Today we are mostly interested in large data sets, like the megaimages we mentioned recently. Moreover, we are happy with flat unstructured data, which we comb and mine as needed. Personally, I prefer navigation and structure, but that is a matter of taste. Anyway, what is the trend for little data?
When we roll back the time machine to the days of computer assisted instruction (CAI), one of the early systems was Plato. A reason for its failure was that students tended to get lost in its unstructured graph of lessons. This problem was solved in Nievergelt's XS-1 by using a tree data structure, with the property of having a root and only one path between any two nodes.
In those days, structure was particularly important in documents, because the typewriter had let authors write in free style, while for technical documents a regimented style is much more efficient. This was first achieved through style sheets, like in TeX and Cedar's Tioga, then through more comprehensive systems like SGML, where content was decoupled and independent of appearance, with a dictionary encoding the enforced document structure. Most computer manuals where written in SGML, often using the FrameMaker application.
Then came the Web with HTML. The marriage of SGML with HTML begot XML. When the researchers at Sun were looking for a system-independent means to exchange data among Java applications running on a heterogeneous network of machines, they chose XML, and Java was quickly bestowed with rich XML manipulation libraries.
It did not take long to realize that an XML Data Type Dictionary (DTD) had a strong similitude to the schema of relational databases, and the jump from XML with DTD to XML with schema allowed for the system independent exchange of databases.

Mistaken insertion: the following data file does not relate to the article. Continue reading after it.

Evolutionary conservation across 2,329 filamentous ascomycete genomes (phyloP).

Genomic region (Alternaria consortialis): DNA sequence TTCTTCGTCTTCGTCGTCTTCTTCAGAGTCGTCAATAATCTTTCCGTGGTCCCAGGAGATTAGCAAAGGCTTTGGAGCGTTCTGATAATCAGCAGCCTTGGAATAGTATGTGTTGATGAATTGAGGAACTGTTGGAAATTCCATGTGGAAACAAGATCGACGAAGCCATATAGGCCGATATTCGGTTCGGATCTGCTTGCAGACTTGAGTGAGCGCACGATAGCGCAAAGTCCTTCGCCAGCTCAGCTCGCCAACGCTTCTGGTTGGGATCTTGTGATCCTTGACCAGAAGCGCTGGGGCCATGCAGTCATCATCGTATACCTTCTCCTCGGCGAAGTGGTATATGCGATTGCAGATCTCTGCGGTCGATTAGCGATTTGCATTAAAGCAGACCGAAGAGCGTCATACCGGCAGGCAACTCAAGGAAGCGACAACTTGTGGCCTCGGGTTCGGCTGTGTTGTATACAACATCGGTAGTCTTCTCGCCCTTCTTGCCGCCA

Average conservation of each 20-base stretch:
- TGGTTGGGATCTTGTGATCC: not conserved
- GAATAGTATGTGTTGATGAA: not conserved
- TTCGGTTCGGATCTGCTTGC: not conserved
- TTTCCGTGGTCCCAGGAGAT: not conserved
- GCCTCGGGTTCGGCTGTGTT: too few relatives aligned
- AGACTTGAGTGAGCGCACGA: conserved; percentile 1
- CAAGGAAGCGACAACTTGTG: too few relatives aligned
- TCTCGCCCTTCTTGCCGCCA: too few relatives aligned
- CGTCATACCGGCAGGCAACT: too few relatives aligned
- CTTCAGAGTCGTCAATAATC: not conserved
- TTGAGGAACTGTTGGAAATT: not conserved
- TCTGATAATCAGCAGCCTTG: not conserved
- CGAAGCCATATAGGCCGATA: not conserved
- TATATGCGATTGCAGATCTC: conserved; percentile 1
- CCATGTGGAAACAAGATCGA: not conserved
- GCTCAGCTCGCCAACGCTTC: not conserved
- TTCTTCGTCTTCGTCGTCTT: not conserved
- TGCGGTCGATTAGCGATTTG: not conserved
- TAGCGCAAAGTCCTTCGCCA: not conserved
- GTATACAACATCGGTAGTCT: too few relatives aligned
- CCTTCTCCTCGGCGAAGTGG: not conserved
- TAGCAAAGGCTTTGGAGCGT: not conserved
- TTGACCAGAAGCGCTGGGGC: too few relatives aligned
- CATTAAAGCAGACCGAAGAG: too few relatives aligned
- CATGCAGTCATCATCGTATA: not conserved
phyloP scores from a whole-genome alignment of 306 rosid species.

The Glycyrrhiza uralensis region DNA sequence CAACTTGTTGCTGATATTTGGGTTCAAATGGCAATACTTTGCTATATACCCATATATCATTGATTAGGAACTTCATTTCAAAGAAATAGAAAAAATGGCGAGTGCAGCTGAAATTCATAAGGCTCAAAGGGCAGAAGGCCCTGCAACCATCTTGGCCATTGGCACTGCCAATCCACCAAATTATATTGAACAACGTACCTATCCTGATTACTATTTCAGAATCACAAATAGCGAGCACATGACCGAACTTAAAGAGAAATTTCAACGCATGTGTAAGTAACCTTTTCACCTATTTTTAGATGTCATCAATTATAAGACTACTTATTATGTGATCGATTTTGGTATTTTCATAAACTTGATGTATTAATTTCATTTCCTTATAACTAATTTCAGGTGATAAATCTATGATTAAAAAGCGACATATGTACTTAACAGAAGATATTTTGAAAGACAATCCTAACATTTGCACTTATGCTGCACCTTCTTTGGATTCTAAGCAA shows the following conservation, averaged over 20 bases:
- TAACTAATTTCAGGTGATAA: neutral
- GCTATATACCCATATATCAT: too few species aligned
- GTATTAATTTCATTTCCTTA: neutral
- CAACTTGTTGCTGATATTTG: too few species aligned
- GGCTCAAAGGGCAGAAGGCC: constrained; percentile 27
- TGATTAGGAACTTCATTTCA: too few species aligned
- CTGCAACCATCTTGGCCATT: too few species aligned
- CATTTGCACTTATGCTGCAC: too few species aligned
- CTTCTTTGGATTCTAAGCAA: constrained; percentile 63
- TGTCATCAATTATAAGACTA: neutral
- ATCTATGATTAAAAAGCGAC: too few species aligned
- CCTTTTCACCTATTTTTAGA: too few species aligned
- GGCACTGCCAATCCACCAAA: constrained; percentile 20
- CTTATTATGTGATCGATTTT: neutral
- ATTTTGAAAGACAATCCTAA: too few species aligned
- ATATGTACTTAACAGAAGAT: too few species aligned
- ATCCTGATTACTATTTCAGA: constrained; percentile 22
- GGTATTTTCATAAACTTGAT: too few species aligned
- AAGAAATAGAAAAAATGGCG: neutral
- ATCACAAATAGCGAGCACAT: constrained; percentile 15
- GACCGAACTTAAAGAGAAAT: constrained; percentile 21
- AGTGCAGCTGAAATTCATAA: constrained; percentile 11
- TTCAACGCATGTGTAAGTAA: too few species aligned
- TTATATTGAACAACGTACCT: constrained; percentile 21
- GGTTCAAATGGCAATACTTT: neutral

Unfortunately, this requires substantial parsing and can be slow on the mobile devices that are the platform of choice today. An alternative method for exchanging a database is to dump it as a sequence of SQL commands, which can be fetched from a completely different system and loaded by simply executing the dump file.
The issue for mobile devices like smart phone is footprint, because large software components eat too much battery power. Today's relational database system du jour is SQLite. It was invented in 2000 by Richard Hipp of General Dynamics, who implemented it on HP-UX for deployment on board guided missile destroyer ships.
With a footprint of only about 275 KB, it can fit everywhere a little structured data is needed, and with the whole database in a single platform-independent file, the data is easy to share, especially when you dump it as a sequence of SQL commands.
No wonder, its is now showing up under the hood in so many places. Here is a small sample:
- Mozilla applications for storing bookmarks, cookies, contacts etc.
- Lightroom and Aperture for storing the photograph metadata
- Skype, iTunes, Apple Mail, Opera, McAffe Antivirus, etc.
SQLite is so small, it has been integrated in many systems, so it is available without requiring libraries and software installations: HP's webOS, Apple's Core Data, Adobe's Integrated Runtime (AIR), PHP, Python, Symbian, Maemo, Android, BlackBerry, and many more. It is open source and can be downloaded from here.